How does my library compare with others? Which libraries are like mine by this or that criterion? What are they doing better than us—or not as well? What good stories—and bad stories—are in the data about my library and how can I use them to tell a compelling story to our library’s funding agencies? The data can be a directory to libraries “like mine” and suggest investigating those similar libraries to see how they dealt with problems your library has.

There are many ways to choose which libraries are alike. Normally, libraries are grouped by size but there are other ways to choose libraries to compare to yours. They can be analyzed by region, county, similarities in budget or collection, and so on. Often, too, what is of interest to a librarian is to examine with data what is of interest to those involved in funding that librarian’s library.

In other words, the data can be looked at in many ways and to address many questions. The dataset is available to FOPL members but it is a large and complex dataset and good, flexible analysis will require skill and experience. Those skills involve manipulating the data, sensing unexpected surprises in the data, and knowing how to present the data in a compelling way. After all, with our audience, pages of tables with number upon number is not as useful as seeing the story the data tell and saying it in clear language.  To this end our initial offering is to provide simple reports that tease out specific measurements that our research tells us are of interest to you – as planners, management, CEO’s or board members.  Our tradition in Ontario has been on volumes of data and not as much on common analyses and measurements.  With the successful introduction of open data for the Ministry’s public library data, we now have this opportunity to learn from our data in a more accessible way.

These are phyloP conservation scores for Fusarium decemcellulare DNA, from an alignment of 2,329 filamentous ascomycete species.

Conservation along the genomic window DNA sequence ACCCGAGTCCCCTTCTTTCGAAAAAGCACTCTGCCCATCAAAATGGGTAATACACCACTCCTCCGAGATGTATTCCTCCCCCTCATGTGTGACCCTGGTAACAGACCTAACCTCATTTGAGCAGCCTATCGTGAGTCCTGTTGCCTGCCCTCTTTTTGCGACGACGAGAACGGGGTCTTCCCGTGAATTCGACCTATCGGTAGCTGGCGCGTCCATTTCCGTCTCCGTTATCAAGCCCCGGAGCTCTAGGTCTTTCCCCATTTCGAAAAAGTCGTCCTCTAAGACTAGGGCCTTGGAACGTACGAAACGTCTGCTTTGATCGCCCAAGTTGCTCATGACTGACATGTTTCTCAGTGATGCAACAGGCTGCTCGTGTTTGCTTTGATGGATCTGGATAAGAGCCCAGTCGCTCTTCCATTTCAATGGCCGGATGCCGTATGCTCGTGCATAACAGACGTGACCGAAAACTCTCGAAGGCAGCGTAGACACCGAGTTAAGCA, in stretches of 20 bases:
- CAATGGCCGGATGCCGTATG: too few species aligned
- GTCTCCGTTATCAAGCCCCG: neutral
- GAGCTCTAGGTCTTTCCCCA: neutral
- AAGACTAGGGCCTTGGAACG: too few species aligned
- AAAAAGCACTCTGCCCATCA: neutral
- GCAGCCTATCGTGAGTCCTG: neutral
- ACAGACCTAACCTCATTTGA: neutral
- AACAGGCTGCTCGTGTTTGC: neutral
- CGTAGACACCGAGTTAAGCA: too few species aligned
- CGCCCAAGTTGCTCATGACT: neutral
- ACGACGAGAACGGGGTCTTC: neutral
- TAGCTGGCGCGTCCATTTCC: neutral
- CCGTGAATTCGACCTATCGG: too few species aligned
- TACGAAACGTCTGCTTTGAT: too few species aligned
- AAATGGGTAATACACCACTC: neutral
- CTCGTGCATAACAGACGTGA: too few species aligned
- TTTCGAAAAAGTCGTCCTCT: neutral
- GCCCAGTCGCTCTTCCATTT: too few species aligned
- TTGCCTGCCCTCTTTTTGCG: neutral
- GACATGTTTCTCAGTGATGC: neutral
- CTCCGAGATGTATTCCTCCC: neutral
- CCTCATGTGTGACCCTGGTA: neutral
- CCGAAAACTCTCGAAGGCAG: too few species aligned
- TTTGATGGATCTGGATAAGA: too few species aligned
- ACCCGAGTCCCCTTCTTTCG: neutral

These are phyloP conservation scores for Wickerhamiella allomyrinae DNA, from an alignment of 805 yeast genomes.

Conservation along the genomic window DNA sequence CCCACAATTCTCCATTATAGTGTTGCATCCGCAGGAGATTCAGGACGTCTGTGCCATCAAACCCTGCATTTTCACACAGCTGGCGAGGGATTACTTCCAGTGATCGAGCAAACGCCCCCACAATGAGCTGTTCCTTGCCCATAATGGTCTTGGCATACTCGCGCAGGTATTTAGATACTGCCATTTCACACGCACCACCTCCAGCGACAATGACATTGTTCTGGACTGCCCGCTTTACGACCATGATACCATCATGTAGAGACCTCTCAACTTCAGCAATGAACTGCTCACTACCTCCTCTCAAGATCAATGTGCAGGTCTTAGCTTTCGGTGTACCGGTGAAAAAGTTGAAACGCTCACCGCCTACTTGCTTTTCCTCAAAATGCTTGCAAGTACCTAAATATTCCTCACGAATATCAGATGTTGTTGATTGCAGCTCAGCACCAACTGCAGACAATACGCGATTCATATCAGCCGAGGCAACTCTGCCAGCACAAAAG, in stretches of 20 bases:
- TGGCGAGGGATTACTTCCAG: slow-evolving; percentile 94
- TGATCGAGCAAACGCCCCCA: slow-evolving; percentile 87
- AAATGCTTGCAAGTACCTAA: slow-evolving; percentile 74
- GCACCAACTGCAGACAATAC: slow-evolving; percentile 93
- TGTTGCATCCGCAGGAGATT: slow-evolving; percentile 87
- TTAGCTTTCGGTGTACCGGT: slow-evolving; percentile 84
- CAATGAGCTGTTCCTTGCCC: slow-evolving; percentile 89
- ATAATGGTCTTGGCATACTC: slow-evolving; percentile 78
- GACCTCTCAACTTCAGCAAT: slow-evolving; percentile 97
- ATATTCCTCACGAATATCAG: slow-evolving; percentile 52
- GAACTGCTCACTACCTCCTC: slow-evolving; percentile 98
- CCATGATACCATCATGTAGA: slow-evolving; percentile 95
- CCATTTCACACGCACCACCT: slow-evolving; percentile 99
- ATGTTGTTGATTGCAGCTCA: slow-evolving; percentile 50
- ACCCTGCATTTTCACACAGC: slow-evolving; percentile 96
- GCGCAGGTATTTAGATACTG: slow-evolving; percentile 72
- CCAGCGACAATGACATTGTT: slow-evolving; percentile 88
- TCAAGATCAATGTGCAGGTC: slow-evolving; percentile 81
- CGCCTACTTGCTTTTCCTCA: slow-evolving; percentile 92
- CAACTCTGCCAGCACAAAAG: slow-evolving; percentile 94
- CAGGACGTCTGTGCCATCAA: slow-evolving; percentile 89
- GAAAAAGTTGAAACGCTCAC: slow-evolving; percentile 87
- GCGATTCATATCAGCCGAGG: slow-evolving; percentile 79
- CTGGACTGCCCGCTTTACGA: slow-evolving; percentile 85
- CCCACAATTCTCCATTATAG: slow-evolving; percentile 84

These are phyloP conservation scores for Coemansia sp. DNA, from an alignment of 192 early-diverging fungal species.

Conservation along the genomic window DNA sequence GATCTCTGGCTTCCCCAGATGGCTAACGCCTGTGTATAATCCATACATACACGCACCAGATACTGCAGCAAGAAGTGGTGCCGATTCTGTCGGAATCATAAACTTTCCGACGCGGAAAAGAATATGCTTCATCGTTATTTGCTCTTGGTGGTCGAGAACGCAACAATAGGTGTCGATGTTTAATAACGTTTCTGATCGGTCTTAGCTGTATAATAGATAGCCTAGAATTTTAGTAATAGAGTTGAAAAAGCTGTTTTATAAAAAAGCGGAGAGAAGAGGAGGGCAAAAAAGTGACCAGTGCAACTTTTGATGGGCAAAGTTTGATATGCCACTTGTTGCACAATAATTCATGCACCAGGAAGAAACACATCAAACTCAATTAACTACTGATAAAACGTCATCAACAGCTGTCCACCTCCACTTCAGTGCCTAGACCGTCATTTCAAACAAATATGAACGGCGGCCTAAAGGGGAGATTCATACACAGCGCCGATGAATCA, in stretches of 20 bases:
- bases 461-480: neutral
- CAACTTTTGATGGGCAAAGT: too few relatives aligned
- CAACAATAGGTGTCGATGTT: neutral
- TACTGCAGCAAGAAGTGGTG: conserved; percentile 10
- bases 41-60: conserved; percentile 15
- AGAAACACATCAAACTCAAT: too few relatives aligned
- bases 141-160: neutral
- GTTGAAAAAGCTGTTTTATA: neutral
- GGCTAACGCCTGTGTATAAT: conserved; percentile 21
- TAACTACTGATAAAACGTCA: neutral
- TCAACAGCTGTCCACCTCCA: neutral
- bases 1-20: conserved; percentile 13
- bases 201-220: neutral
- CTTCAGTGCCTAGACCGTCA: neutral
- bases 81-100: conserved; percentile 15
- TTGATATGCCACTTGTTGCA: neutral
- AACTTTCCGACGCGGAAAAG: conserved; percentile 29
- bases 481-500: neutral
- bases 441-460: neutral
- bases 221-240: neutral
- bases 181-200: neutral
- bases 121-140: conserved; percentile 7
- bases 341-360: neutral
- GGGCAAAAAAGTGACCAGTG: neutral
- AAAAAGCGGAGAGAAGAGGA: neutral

What is available?